Rusty
Oh don't say that, I'm fixin' to break one in lol...Hmmm safety thong on chicken stick Razz  (Bandit)

No thong around rotating parts. Getting hit by the stick once or even twice is nothing compared to getting your hand pulled in, or twisted in tourniquet style.

Either tape up a leather glove, loose enough to whip off your hand still (cut the cuff off too), or use stiff rubber hose on the stick, catch with the hose that does not contain the stick.

Bare fingers are safer than a thong.

Phil
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Re: Compression

Post  TDbandit on Mon Apr 27, 2015 6:54 pm

I know that I was just joking I ment to put Naa at the end but didn't but thanks anyway Smile (Bandit)
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Compression on a Cox

Post  Paulgibeault on Wed Apr 29, 2015 1:19 pm

Great question, Ron!  

It turns out that Cox .049's are a major compromise in many respects. The head & compression being one of them. In a perfectly tuned engine some parameters are designed (for good reason) to be fixed, for a given fuel.  One is plug height, one may be plug heat range, & one may be (piston to head) deck height. The "tuning for different weather" is best done by changing heads that have slightly more or less volumes. That way the plug height & other things can stay the same.
Now with our Coxes, adding head shims, adding nitro etc. ( & the piston to cylinder fit) can all cause performance to go way up or down. Essentially, since Cox's are one big COMPROMISE, many different combo's can work for a given set of circumstances.  
In your case the piston to cylinder fit may in fact be the only difference, or may be one of several factors. Without assembling an engine with precision measuring tools, (to ensure TDC & plug height are the same) one can never really be sure, what change does what...
All the above is to tell you that I'm not sure & hence the test taching run is the final arbiter of performance.

I will say however, that my experience has shown that the most important single performance item is the CYLINDER. Some of my cylinders are noticeably better than all the others. I'm only guessing that it has to do with the cyl. profile (taper). My opinion is that without piston rings, compression per se, is not a valid parameter to check for performance, as the hot (running) & cold fit may be very different. YES, playing with Coxes has even me questioning WHY?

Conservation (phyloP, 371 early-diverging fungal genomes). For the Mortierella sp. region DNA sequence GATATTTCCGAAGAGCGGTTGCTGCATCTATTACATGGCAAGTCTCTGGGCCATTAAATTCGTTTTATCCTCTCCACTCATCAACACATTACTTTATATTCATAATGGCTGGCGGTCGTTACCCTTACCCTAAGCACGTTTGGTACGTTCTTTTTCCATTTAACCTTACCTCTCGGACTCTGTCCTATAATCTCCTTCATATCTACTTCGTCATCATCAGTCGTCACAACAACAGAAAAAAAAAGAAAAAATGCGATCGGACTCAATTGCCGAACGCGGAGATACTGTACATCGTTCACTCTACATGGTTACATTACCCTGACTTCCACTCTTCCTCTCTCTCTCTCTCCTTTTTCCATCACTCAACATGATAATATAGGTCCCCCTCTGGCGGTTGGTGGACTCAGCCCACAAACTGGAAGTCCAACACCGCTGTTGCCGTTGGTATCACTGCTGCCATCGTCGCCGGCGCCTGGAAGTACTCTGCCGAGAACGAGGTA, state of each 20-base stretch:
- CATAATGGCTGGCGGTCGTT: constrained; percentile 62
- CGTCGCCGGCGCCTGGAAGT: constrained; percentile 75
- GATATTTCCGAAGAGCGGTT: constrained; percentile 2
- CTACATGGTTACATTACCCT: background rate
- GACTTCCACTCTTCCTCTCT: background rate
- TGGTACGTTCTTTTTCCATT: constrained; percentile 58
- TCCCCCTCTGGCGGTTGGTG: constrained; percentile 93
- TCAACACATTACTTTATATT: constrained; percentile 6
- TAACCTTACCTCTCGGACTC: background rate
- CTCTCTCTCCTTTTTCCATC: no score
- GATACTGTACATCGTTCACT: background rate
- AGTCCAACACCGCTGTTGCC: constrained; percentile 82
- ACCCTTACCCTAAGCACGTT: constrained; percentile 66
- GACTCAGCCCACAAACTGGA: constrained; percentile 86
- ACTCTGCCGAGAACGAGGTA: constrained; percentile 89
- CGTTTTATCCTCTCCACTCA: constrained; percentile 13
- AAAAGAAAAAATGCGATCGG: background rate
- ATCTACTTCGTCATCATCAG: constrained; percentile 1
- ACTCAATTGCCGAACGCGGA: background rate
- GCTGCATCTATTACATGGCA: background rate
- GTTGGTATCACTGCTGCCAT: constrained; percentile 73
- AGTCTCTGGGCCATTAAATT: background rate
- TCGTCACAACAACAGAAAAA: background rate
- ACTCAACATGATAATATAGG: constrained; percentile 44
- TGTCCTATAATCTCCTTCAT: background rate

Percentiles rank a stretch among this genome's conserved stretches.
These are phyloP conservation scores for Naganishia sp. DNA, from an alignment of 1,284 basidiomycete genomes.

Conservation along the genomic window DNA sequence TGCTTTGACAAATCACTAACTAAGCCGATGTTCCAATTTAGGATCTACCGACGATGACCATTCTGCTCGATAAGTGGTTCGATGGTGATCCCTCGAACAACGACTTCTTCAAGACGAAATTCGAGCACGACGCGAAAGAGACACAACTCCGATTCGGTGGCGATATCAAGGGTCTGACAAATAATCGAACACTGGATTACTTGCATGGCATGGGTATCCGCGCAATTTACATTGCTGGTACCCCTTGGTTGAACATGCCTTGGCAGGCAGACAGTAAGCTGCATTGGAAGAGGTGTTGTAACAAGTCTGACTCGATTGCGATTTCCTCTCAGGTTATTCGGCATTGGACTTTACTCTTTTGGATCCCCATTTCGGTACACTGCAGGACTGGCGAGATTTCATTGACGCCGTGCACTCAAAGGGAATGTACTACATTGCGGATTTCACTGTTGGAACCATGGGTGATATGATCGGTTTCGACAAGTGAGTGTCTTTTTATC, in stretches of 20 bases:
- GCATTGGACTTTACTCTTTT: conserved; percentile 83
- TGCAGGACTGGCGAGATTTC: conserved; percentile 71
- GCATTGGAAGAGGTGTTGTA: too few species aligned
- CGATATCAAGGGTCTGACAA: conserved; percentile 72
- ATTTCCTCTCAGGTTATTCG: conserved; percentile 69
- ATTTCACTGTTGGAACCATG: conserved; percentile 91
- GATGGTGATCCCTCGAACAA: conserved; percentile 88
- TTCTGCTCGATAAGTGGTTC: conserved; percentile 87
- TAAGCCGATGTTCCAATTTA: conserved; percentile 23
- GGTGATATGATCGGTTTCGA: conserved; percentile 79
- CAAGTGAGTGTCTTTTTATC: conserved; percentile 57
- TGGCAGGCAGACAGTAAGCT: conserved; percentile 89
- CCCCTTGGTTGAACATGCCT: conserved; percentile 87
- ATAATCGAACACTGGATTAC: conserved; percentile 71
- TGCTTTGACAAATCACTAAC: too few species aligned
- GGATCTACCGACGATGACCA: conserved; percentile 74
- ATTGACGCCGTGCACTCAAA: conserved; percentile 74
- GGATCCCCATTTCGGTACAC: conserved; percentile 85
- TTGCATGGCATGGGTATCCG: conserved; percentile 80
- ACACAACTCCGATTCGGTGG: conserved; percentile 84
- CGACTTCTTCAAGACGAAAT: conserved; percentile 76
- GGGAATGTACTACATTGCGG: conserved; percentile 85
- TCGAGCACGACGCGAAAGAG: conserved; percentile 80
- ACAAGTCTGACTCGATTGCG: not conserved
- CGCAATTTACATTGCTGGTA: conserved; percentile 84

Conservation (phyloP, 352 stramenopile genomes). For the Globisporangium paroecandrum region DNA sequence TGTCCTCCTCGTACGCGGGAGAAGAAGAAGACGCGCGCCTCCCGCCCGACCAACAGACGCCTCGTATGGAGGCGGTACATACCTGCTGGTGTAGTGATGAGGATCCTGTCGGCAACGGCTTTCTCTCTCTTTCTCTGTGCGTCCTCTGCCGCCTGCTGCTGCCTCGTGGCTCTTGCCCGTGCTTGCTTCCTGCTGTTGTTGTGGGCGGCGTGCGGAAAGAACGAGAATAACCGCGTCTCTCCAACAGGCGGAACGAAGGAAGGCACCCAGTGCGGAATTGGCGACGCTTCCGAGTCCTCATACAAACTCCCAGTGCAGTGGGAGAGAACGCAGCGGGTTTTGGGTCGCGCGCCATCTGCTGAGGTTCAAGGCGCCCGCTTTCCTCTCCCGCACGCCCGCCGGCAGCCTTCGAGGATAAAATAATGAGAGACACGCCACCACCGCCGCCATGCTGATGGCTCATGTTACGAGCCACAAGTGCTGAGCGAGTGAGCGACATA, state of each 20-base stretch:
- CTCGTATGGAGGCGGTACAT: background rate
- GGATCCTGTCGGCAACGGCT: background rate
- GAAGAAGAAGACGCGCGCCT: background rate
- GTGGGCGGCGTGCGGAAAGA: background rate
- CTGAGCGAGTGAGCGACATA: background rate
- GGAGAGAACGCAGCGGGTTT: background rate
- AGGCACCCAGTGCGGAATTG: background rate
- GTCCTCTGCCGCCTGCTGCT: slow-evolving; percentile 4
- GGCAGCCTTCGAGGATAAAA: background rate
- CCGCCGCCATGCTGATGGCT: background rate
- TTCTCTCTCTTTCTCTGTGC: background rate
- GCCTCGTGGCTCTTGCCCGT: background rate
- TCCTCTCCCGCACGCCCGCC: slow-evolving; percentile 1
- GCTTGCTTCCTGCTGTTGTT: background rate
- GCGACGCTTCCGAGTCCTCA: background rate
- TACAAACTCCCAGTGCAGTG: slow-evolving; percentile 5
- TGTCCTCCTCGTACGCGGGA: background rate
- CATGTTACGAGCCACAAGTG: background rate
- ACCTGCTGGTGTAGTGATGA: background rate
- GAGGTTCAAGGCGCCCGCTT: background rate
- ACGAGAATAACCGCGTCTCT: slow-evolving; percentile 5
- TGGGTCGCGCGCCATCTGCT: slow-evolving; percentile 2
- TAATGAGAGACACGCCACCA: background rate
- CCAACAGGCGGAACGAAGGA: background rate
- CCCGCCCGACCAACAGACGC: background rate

Sadly, the original designers have passed on & so we can no longer ask them what their thoughts were at the time.

Cheers, Paul


Cribbs74 wrote:Why is it a cylinder with less compression turns over faster than one with more? I am noticing this with my unlimited entry, I swapped out a modified#1 Cox International cylinder for a Bonifide number#4 that I pulled off of a TD. I lost over 1K RPM with the #4. I swapped back and sure enough gained my 1K back.
My #4 had noticeably more compression not to mention 2 more boost ports. Anyway I just thought it was strange. Anybody else experience this?
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Re: Compression

Post  balogh on Wed Apr 29, 2015 2:00 pm

In as much as "compromise" in this context is used as a derogatory noun, I will, with due respect, not agree that COX 049-s are a compromise. (I as a non-native English speaker may regrettably misunderstand the contextual use of this word here).

We should be fair and recognize that the smaller the engine size, the major impact its dimension variations (piston top position with respect to the glow head bottom, piston/cylinder fit, the "play" at the balljoint, addition of one single shim under the glow head etc.) will have on the engine output.

If you add/remove e.g just one shim under the head of a COX 049 the compression ratio will change more dramatically than the shim of the same thickness would impact a real size car engine. The "play" of the balljoint that we know is good in a range and extensive beyond may also impact the compression ratio in this small engine much more than a similar "play" of the piston in a large engine etc.

In summary, the predictability/reproducability of the performance of an engine of such a small size like a COX 049 is fairly lower, due to the impact of its geometry variations on its output, than those of the tuned, real size engines. The similarity of the mass-produced tiny COX engines amazes me and make me tolerant of the forgivable, small performance deviation between two otherwise identical COX engines.

So these engines are rather to be called vulnerable to the dimensional changes than a compromise.

The COX-advocate Balogh


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Cox engine compression

Post  Paulgibeault on Wed Apr 29, 2015 5:33 pm

Quite right Balough,